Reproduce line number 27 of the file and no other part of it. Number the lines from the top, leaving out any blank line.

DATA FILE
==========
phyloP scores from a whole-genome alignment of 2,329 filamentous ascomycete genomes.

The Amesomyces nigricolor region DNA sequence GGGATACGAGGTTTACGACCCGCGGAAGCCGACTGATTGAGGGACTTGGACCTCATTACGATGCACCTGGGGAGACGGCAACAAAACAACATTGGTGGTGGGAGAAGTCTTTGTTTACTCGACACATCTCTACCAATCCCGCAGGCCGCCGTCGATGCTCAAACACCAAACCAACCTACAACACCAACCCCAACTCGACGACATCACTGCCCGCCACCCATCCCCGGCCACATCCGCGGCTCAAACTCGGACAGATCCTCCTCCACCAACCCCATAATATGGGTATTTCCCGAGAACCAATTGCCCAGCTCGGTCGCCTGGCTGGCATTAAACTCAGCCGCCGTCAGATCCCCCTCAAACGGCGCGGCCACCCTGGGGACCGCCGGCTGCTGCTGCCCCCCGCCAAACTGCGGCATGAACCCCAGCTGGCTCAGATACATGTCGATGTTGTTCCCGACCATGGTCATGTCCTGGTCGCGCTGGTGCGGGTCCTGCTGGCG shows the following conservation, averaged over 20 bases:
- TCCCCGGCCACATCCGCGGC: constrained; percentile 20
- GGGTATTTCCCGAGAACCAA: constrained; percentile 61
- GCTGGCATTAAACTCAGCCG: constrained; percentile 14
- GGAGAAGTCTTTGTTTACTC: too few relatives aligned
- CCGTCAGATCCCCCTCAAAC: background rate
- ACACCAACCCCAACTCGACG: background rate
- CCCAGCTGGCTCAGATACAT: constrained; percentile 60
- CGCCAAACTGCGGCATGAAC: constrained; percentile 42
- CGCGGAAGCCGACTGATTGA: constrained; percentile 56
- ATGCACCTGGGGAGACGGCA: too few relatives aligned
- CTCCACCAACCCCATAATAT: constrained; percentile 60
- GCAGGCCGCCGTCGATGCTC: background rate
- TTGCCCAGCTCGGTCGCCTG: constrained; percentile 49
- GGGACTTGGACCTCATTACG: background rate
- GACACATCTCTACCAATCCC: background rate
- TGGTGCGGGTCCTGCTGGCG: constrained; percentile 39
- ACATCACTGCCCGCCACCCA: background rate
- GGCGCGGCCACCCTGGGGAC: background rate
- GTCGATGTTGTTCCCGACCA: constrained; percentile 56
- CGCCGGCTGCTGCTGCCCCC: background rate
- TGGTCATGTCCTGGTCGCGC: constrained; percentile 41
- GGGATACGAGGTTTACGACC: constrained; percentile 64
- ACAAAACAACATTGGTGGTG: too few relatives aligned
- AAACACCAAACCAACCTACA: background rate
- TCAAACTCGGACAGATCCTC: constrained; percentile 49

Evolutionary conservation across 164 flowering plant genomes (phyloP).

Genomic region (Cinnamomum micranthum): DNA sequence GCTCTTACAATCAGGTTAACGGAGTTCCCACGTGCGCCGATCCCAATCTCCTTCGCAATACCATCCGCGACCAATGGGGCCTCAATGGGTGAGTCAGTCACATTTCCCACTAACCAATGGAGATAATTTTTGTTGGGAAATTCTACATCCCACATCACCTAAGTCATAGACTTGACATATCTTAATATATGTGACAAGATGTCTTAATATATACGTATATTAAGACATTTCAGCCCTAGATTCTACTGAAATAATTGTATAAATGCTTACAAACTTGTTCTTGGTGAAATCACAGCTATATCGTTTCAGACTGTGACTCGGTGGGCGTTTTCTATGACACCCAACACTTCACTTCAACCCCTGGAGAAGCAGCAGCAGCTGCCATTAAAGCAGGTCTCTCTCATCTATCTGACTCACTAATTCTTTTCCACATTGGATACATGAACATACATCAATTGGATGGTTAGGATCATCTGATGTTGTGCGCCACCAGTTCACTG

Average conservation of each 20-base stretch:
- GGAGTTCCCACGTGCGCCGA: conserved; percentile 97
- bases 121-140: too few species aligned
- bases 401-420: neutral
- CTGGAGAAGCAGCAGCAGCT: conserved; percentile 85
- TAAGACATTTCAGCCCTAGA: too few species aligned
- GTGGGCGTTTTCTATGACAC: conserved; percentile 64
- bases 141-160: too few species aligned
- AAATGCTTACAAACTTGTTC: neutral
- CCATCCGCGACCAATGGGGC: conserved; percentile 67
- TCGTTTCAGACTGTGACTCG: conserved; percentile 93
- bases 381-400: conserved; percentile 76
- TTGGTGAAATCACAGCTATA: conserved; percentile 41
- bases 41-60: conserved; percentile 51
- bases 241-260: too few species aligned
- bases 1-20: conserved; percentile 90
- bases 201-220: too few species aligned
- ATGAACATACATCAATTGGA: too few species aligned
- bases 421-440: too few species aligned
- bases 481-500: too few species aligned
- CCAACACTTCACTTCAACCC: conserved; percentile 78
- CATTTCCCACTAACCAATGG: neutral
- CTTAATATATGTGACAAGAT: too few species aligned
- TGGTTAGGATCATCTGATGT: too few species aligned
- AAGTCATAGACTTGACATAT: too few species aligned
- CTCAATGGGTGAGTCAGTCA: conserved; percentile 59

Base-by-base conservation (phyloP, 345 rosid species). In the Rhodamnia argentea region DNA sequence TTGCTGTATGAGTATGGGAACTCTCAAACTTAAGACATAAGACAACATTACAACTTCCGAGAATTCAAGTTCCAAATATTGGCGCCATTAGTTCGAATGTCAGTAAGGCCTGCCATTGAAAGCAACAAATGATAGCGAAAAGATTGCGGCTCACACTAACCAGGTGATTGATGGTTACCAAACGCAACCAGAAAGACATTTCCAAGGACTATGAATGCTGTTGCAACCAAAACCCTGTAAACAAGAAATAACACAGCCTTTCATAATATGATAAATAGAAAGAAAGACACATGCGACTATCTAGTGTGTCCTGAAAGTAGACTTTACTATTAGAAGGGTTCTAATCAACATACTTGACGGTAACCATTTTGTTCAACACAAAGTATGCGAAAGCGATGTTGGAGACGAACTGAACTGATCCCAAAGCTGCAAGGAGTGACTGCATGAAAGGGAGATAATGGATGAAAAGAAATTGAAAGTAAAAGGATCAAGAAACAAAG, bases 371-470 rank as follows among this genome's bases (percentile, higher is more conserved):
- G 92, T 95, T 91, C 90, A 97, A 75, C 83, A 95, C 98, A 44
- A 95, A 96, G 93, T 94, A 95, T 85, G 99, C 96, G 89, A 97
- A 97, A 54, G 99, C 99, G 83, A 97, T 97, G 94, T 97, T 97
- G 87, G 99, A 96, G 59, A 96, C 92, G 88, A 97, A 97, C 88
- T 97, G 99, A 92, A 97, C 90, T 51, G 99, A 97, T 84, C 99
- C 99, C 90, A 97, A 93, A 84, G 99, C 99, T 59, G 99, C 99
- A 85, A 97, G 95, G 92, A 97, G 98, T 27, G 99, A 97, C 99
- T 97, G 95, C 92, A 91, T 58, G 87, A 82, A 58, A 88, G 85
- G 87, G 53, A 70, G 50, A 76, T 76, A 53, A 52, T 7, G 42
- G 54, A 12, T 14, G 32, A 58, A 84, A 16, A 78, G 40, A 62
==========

- TCAAACTCGGACAGATCCTC: constrained; percentile 49